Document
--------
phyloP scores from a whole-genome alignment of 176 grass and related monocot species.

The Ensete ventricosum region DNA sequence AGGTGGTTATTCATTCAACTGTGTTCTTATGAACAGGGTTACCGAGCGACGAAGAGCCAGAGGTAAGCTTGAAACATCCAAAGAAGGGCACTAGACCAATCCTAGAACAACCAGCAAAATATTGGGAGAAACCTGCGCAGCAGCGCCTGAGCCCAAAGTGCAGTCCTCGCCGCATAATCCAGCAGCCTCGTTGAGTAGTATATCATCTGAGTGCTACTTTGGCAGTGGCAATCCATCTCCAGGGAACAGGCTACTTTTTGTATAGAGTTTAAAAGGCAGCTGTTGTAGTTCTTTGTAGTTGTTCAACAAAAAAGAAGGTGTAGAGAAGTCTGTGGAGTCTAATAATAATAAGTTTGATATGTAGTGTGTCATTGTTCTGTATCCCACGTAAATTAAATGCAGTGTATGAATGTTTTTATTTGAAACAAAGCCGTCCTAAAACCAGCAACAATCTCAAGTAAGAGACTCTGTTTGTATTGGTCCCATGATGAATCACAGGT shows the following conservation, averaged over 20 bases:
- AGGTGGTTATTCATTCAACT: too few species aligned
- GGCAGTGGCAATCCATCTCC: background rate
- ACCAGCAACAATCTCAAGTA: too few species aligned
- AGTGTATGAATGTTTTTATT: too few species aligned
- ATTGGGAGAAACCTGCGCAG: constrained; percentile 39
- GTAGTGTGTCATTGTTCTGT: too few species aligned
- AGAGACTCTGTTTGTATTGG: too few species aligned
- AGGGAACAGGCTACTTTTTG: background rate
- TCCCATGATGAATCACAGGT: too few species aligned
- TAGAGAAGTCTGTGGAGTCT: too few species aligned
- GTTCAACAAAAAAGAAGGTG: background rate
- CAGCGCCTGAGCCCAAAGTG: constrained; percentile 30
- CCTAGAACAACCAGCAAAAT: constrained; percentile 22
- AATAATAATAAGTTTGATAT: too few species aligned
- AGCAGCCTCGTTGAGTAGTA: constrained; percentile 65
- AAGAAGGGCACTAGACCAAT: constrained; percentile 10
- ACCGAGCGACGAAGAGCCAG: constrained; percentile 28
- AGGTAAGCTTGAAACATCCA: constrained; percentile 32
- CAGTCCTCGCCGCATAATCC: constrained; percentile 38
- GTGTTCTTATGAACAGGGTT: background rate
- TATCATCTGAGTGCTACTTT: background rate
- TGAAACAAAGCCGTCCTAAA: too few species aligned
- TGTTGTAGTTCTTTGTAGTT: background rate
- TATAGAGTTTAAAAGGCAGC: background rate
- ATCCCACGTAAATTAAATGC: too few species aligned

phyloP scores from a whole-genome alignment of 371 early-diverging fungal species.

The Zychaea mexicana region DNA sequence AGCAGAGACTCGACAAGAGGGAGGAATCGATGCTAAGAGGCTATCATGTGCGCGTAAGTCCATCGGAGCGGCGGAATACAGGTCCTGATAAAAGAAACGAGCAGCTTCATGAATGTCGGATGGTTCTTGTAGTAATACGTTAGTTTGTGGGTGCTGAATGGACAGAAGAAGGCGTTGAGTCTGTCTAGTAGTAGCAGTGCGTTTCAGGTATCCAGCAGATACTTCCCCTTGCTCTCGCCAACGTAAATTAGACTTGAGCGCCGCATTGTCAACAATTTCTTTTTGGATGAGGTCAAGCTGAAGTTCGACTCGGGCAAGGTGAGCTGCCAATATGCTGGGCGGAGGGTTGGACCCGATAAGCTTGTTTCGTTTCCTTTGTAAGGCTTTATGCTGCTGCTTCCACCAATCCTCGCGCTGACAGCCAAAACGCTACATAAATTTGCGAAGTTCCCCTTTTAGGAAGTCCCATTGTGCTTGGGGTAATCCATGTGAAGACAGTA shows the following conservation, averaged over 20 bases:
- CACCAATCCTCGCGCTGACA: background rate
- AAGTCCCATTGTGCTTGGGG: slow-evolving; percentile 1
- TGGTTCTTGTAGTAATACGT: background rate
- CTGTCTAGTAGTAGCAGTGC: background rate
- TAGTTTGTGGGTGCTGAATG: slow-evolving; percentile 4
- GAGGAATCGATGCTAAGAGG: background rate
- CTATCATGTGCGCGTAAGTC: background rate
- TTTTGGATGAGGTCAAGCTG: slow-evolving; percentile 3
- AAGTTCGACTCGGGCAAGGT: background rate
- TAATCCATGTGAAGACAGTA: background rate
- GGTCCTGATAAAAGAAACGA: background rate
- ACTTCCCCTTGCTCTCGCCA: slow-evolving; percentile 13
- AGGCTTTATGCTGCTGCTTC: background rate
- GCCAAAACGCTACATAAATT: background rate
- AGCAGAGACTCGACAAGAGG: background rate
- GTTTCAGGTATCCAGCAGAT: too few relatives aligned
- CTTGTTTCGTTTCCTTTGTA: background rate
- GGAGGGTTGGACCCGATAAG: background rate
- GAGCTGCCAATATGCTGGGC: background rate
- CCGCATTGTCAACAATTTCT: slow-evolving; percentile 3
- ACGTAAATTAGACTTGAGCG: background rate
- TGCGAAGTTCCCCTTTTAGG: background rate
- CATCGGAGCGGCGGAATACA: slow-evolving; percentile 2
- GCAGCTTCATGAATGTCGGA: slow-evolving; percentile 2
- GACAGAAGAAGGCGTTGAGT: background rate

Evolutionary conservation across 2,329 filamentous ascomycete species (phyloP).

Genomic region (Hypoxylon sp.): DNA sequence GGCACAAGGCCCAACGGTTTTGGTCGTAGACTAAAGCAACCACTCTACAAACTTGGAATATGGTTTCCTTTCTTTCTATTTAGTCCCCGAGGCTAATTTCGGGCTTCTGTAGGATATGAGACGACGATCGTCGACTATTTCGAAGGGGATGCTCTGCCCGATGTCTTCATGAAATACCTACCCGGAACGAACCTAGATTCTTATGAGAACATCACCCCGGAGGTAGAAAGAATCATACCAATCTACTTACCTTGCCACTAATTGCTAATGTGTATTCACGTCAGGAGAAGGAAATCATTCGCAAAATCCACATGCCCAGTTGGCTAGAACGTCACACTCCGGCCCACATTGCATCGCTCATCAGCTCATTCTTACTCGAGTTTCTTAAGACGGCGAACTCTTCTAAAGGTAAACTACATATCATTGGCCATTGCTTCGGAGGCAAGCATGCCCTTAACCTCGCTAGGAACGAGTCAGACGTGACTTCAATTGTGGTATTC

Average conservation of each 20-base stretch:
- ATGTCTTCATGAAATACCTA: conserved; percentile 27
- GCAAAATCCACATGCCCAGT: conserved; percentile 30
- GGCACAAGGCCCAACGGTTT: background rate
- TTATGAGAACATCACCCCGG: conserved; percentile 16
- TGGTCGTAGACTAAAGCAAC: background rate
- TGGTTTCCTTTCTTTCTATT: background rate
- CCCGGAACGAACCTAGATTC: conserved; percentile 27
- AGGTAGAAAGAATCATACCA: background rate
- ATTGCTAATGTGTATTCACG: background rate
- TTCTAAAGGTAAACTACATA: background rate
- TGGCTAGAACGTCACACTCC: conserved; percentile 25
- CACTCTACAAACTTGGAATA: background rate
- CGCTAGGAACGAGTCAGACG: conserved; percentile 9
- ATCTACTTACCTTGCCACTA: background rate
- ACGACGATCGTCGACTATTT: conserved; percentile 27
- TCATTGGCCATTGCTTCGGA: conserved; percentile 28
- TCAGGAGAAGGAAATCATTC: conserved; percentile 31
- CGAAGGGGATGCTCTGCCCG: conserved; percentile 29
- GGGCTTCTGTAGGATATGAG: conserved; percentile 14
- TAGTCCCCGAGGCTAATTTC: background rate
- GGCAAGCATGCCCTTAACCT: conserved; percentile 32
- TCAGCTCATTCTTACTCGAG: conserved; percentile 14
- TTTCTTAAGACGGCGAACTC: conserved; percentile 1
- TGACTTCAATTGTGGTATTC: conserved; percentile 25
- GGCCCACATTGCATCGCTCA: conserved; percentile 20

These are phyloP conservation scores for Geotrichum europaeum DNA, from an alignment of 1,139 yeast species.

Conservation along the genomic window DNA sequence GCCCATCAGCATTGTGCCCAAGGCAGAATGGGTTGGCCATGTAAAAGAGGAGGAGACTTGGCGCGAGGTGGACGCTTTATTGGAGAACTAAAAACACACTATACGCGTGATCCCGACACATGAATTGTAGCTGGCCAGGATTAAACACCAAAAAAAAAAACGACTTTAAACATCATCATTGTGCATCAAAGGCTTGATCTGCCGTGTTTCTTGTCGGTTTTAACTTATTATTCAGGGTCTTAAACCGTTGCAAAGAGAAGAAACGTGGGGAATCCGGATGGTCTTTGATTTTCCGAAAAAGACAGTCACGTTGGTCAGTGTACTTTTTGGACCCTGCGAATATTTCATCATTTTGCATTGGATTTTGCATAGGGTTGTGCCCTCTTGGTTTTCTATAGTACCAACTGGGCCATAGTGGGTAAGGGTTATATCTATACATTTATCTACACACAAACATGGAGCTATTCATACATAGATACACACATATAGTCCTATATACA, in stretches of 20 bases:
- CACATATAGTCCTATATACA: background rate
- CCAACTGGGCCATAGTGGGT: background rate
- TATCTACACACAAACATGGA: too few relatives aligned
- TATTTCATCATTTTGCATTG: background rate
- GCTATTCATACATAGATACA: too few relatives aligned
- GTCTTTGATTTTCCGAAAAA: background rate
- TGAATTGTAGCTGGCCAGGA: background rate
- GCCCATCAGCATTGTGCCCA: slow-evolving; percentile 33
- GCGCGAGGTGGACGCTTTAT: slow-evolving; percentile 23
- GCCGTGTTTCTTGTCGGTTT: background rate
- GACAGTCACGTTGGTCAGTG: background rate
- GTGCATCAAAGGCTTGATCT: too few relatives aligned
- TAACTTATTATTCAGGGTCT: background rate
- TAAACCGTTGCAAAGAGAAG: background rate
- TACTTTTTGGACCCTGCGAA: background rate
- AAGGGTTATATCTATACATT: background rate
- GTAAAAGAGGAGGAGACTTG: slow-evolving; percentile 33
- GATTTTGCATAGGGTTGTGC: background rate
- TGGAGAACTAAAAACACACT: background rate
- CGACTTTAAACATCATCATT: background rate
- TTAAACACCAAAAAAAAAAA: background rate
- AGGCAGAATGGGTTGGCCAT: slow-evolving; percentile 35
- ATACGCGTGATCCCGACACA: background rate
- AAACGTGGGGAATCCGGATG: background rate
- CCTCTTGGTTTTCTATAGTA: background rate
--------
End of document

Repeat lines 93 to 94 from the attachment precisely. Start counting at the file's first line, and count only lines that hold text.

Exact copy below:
- GCGCGAGGTGGACGCTTTAT: slow-evolving; percentile 23
- GCCGTGTTTCTTGTCGGTTT: background rate